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Title: Structure-function analysis of how XMAP215 binds γ-Tubulin for microtubule nucleation
Authors: Jun, Sarah
Advisors: Petry, Sabine
Department: Molecular Biology
Certificate Program: Global Health and Health Policy Program
Class Year: 2020
Abstract: Microtubules are long, cylindrical polymers that are crucial to cell structure, function, and division. Until recently, γ-Tubulin Ring Complex (γ-TuRC) was recognized as the primary microtubule nucleating protein. However, recent studies have revealed that a previously known microtubule polymerase, XMAP215, synergistically nucleates microtubules with γ-TuRC and binds γ-tubulin via its C-terminal domain. Yet, the exact binding region of this interaction remains to be determined. XMAP215 is a multi-domain protein containing five TOG (Tumor Overexpressed Gene) domains that bind and recruit αβ-tubulins during its polymerase activity. However, the discovery of a cryptic sixth TOG domain within the highly conserved C-terminus of XMAP215 has led to the hypothesis that this TOG6 domain may serve as the primary γ-tubulin binding region in XMAP215 by mirroring the tubulin binding abilities of classical TOGs. Various truncation constructs of the C-terminal domain of XMAP215 were expressed and purified to further elucidate the exact binding interface within XMAP215’s C-terminal region. These constructs were tested in pull-down binding assays with γ-tubulin to assess the individual binding abilities of the Linker-4, TOG5, C-terminus, and TOG6 domains. I conclude that the C-terminus of XMAP215 is sufficient and necessary for γ-tubulin binding in XMAP215, whereas the Linker-4 and TOG5 domains are not required for this binding interaction. Though the TOG6 domain was shown to bind γ-tubulin, its binding strength was not equivalent to that of the full-length C-terminus. γ-tubulin binding also occurred beyond the TOG6 domain, suggesting that the binding schema within XMAP215’s C-terminus is more complex than the initial hypothesis. Still, the findings of this investigation further solidify the synergistic nucleating function of XMAP215 by identifying a structural basis for its binding interaction with γ-tubulin.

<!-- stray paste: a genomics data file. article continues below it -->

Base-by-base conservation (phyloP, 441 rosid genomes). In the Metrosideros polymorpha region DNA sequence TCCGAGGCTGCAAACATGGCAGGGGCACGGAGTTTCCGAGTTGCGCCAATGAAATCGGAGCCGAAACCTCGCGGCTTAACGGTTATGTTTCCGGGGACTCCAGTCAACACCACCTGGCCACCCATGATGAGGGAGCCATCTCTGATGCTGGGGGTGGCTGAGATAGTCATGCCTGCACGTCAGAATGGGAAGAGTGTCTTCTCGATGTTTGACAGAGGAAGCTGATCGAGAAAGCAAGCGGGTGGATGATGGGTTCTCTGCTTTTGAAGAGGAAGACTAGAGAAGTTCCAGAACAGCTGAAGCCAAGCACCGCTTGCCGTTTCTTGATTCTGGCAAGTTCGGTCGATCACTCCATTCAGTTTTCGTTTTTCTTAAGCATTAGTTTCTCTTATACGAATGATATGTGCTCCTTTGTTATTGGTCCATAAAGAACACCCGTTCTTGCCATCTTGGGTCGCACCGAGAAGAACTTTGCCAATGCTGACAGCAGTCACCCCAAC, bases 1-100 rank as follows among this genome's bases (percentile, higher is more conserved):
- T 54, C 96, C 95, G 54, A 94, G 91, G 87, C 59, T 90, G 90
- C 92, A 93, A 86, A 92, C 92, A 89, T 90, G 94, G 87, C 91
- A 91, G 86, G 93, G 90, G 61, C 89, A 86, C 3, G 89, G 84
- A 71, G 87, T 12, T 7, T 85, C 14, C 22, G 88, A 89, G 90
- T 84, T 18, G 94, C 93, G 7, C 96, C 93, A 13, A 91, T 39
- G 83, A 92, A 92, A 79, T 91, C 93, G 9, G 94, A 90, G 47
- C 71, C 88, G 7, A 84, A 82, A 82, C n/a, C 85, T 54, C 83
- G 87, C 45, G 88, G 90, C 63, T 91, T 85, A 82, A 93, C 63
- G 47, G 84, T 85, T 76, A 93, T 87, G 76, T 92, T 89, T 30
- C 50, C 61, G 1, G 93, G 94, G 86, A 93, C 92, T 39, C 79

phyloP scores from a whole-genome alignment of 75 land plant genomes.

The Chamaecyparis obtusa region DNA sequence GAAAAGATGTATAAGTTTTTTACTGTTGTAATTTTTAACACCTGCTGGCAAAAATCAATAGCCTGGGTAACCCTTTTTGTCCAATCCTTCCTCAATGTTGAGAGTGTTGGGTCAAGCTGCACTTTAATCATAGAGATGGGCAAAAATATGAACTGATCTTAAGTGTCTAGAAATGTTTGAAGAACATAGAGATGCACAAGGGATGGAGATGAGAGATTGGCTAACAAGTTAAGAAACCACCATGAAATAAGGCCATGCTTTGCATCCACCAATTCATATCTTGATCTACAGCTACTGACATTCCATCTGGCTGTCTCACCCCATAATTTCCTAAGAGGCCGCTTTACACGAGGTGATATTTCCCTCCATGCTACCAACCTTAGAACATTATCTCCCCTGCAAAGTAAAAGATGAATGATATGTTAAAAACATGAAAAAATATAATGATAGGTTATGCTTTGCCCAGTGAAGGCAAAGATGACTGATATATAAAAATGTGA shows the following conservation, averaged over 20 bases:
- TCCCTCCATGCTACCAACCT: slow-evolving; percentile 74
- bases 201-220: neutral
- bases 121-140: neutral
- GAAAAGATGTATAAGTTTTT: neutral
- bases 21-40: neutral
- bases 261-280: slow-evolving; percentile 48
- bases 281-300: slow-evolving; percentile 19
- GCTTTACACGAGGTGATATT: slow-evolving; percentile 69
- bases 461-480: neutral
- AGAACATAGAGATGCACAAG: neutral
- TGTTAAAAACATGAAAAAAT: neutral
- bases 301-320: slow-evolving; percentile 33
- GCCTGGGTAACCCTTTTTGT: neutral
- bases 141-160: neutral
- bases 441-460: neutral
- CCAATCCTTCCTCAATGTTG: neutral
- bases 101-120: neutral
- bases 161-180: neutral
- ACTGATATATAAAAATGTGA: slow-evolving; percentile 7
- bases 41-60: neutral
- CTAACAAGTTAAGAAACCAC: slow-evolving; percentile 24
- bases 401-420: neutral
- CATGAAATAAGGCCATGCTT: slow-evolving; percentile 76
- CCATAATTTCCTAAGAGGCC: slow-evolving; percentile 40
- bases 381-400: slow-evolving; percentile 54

Type of Material: Princeton University Senior Theses
Language: en
Appears in Collections:Molecular Biology, 1954-2022
Global Health and Health Policy Program, 2017-2022

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